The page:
Gradual Recovery Over the Next Five Years, But No Return to 17-Million Unit Years Anytime Soon
TUSTIN, Calif. (December 21, 2009) — 2009 will be a memorable year for the automotive industry — unfortunately for all the wrong reasons. The U.S. light vehicle market is expected to close out 2009 at a disastrous 10.3 million sales, down from 16.1 million sales just two years prior and the lowest industry volume since AutoPacific began forecasting automotive sales in 1988. Naturally, the national economic collapse had a profound impact on retail sales of light vehicles.
The industry can look forward to year-on-year recovery over AutoPacific’s five-year forecast period, but at a relatively gradual pace. In the near term, AutoPacific forecasts industry volume of 11.4 million units in 2010 as the economy slowly heals but also as unemployment hampers faster industry sales recovery. 2015 will see industry sales of 15.4 million, a significant improvement from 2009 volumes but still a far cry from the near-17 million unit years seen through much of the past decade.
Survey Shows Generation Y Frequently Multitasking While Driving
TUSTIN, Calif. (October 21, 2009) — Willing to embrace new brands, new technology and alternative powertrains, Generation Y will redefine the automotive market. A just released study on Generation Y new vehicle buyers in the United States shows Generation Y consumers are more likely than the generations before them to consider purchasing a Chinese or Indian branded vehicle, more willing to accept hybrid powertrains, and more likely to want the latest entertainment technology in their vehicle. As the largest generation since the Baby Boomers continues to gain spending power and enter the new-car market, which automakers will win their confidence? AutoPacific’s study underscores the opportunities for automakers to reach Generation Y consumers as they move through their Teen, Young Adult and Young Family life-stages.
“Growing up with continuously evolving technology and electronics has given Generation Y a unique ability to adapt easily to change, a willingness to accept new brands, and an expectation that their vehicle provide the best of what is available,” said George Peterson, president of AutoPacific, the research firm that conducted the study. Though many Generation Y consumers would choose a trip around the world over a luxury vehicle, Generation Y does expect that the vehicle they buy will be more than just basic transportation. “Generation Y is more likely than older generations to own portable electronics, more likely to research their vehicle options on the Internet, and an astonishing 29%points more likely to frequently multi-task while driving. They know what’s out there, they know the economical and environmental problems we face, and their vehicle expectations reflect that knowledge.”
Luxury and Economy Cars Stand Out in Data from 32,000 Consumers
TUSTIN, Calif. (September 1, 2009) — Three cars stand above the crowd of 2009 model year vehicles, as judged by owners participating in research firm AutoPacific’s annual survey. Of the vehicles that earned honors in AutoPacific’s 2009 awards, only the Lexus LS, Lexus ES and Honda Fit topped their segments in each contest: the Vehicle Satisfaction Award, the Ideal Vehicle Award, the Motorist Choice Award (presented jointly with IntelliChoice.com) and Owner Recommendations.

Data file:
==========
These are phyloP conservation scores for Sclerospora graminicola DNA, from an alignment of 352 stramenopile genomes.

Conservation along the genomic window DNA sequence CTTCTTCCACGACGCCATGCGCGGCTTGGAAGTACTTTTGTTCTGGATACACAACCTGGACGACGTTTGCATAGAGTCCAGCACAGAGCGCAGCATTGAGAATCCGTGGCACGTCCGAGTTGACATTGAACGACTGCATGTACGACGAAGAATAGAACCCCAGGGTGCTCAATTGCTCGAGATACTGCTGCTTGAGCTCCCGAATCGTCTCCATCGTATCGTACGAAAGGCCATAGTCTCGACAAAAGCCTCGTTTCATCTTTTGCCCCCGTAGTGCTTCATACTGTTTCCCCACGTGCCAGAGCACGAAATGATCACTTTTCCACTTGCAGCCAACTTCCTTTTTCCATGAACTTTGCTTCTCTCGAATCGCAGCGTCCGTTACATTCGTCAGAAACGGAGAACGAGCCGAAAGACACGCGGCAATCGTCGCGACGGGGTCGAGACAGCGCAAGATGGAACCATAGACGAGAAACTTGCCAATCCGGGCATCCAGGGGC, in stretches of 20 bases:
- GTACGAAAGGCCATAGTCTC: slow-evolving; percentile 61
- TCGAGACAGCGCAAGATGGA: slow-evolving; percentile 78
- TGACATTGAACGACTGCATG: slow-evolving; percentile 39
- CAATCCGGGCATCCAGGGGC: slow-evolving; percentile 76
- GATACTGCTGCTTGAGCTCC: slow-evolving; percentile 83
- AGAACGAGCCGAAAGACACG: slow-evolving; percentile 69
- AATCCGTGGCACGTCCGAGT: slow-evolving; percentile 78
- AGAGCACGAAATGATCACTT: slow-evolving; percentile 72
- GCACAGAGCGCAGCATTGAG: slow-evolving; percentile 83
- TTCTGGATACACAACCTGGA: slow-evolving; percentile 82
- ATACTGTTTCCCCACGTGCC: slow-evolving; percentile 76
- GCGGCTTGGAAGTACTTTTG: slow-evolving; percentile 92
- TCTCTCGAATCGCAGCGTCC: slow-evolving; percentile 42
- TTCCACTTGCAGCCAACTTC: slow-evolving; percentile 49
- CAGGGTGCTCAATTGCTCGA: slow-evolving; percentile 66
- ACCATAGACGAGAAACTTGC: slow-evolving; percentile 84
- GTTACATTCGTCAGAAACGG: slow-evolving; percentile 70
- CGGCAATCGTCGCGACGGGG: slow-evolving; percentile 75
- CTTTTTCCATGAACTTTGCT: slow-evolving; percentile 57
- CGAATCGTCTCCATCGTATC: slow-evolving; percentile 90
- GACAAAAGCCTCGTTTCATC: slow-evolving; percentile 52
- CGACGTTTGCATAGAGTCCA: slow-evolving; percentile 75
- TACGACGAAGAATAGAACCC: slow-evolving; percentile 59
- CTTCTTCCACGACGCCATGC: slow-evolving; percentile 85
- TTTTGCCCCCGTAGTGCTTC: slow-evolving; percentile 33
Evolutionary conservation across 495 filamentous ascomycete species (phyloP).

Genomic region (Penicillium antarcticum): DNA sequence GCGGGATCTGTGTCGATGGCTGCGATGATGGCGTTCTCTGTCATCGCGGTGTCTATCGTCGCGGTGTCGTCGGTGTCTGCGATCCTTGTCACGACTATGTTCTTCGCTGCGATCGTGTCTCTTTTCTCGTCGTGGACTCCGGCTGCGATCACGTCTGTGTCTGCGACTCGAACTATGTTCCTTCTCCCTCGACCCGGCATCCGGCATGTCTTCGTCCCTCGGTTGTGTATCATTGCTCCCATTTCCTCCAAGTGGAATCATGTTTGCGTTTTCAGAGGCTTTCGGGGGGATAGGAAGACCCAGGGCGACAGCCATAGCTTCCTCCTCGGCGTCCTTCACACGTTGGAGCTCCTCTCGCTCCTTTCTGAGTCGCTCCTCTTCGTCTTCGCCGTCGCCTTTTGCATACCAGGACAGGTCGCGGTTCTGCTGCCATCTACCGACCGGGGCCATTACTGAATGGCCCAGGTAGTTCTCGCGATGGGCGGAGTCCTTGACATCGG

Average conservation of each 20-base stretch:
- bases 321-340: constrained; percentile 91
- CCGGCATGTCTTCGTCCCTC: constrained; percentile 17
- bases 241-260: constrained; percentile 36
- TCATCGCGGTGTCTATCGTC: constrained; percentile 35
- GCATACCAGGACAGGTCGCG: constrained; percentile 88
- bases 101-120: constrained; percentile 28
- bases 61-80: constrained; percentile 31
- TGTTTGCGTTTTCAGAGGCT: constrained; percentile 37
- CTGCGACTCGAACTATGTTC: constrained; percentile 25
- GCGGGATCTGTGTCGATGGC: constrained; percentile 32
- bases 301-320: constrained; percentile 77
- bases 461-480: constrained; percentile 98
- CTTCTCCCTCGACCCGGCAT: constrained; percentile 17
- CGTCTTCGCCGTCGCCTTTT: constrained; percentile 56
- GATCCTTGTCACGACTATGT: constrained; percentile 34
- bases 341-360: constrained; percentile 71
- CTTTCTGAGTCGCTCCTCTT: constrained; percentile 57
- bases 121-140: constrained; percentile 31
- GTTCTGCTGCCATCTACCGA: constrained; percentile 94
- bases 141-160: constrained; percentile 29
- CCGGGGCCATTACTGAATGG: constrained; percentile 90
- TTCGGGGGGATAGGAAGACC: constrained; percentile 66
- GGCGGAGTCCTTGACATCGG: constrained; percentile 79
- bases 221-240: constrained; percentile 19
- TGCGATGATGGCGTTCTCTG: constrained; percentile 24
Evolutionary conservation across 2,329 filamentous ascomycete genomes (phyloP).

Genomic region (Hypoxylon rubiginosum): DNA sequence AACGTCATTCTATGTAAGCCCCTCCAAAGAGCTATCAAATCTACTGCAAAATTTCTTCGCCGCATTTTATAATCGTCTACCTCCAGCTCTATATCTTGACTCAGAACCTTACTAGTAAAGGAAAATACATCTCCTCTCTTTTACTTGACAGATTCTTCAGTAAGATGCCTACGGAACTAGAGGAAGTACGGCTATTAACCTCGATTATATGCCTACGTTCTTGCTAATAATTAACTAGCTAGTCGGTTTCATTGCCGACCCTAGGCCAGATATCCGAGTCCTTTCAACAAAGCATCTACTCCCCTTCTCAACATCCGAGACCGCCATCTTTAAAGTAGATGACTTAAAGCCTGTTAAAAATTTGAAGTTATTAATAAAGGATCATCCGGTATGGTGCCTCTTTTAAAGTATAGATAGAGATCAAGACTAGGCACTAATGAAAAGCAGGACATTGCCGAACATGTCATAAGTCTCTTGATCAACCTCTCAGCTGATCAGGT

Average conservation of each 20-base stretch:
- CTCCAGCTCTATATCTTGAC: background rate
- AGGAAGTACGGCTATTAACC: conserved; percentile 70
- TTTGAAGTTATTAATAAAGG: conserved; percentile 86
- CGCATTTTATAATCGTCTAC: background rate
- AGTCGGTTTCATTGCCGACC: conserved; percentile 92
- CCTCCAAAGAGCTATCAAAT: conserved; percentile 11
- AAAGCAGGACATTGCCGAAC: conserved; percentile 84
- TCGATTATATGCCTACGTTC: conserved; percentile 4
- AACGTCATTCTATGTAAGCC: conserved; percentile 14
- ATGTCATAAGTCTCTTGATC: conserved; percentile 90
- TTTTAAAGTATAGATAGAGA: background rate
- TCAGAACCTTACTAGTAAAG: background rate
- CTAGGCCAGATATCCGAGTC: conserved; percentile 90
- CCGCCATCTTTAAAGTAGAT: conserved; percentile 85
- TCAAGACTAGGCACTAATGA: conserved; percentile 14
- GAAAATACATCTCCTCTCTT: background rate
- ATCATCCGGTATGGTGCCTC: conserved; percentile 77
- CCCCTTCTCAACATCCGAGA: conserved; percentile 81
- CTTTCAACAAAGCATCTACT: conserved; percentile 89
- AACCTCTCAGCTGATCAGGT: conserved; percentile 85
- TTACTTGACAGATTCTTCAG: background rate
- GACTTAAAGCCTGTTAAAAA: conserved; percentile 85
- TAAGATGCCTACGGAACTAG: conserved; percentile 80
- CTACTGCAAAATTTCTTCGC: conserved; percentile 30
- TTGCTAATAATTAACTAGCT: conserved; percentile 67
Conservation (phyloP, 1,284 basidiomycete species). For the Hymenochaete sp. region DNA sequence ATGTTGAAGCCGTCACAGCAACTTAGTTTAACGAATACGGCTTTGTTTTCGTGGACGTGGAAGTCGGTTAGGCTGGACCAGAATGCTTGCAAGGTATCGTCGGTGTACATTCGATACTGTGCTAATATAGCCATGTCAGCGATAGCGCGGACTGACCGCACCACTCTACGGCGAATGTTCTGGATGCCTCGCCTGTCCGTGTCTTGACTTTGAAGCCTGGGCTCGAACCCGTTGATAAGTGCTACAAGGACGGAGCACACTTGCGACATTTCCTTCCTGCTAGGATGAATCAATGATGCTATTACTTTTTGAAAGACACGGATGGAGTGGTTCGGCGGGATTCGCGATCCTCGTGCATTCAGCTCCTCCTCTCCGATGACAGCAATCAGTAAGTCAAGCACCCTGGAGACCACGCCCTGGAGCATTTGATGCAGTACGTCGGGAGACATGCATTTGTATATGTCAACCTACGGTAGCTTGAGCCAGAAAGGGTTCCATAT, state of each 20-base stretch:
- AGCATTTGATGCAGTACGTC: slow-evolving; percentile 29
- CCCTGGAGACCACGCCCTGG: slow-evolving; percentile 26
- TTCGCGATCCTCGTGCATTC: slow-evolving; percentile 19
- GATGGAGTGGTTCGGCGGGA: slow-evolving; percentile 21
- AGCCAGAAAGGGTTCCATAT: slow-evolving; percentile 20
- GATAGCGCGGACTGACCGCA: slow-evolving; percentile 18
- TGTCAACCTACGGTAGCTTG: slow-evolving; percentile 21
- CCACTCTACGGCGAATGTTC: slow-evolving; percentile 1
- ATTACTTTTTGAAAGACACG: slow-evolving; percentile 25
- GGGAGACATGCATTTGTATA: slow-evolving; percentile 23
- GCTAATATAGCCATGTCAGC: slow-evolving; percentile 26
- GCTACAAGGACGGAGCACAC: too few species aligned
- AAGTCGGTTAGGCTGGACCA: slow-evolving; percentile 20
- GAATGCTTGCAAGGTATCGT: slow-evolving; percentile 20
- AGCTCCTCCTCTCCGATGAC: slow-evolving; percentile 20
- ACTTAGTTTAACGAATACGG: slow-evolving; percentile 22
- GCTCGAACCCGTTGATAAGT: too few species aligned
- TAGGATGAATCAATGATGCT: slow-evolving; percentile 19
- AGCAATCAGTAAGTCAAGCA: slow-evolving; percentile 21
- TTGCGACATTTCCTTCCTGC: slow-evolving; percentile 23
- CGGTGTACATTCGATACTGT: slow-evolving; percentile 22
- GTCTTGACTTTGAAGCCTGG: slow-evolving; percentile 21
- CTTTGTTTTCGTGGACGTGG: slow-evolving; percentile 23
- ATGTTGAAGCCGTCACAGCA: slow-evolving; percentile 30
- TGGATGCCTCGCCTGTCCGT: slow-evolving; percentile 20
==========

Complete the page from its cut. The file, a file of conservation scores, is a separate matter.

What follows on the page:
Data collected by AutoPacific from more than 32,000 new vehicle owners rated 2009 vehicles on 48 vehicle attributes related to satisfaction, value, comfort, styling, size, performance, reliability, fuel economy and more. The winning vehicles best met their owner’s expectations.
“Winning one award is quite an achievement, and proof an automaker is able to meet its customers’ needs,” said George Peterson, President of AutoPacific. “But winning all four honors in a single year shows that Lexus and Honda are able to provide what their customers want in a reliable, satisfying vehicle; a single car owners are proud to recommend to their friends and family.”
In the midst of one of the weakest automobile sales seasons in recent memory, members of the United Automobile Workers union walked off the job at General Motors plants nationwide two days ago, kicking a marathon negotiation session into gear. Negotiators for both sides stayed at the bargaining table until a new deal was announced at 3AM today by UAW president Ron Gettelfinger. The result: GM workers get some important job security protections and GM gets to offload its health plan into a new trust (all details have not yet been announced). This was the first time GM had been struck in more than 37 years. When the UAW walked in 1970, they remained off the job for two full months. The last local UAW strike affected two plants in Flint, Michigan in 1998 in a walkout that lasted nearly seven weeks.
Welcome to VehicleVoice – Episode #36
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This week, our VehicleVoice audio podcast has host David Barrett sitting down with AutoPacific’s Vice President and Senior Consultant Jim Hossack for a conversation about the state of the American Auto Industry.
Jim and David chat about dropping fuel prices and the sights seen from the window during a roadtrip through the Rockies, not to mention GM’s new warranty, BMW’s new hydrogen car (is it practical?), and how renting a Mustang convertible in the Yellowstone region is a lot easier than you might think. And that’s just the beginning!
Show Runtime – 15:04
00:28 GM’s recent changes – Are they turning things around?
03:33 Ford’s New CEO – Will an outsider make a difference?
07:29 Gas Prices – Why are they falling and will Americans start buying big cars again?
09:55 BMW’s New Hydrogen Car – Will it sell?
11:38 Western Mountain Road Trip – What kind of cars can you see on the road in the Rockies?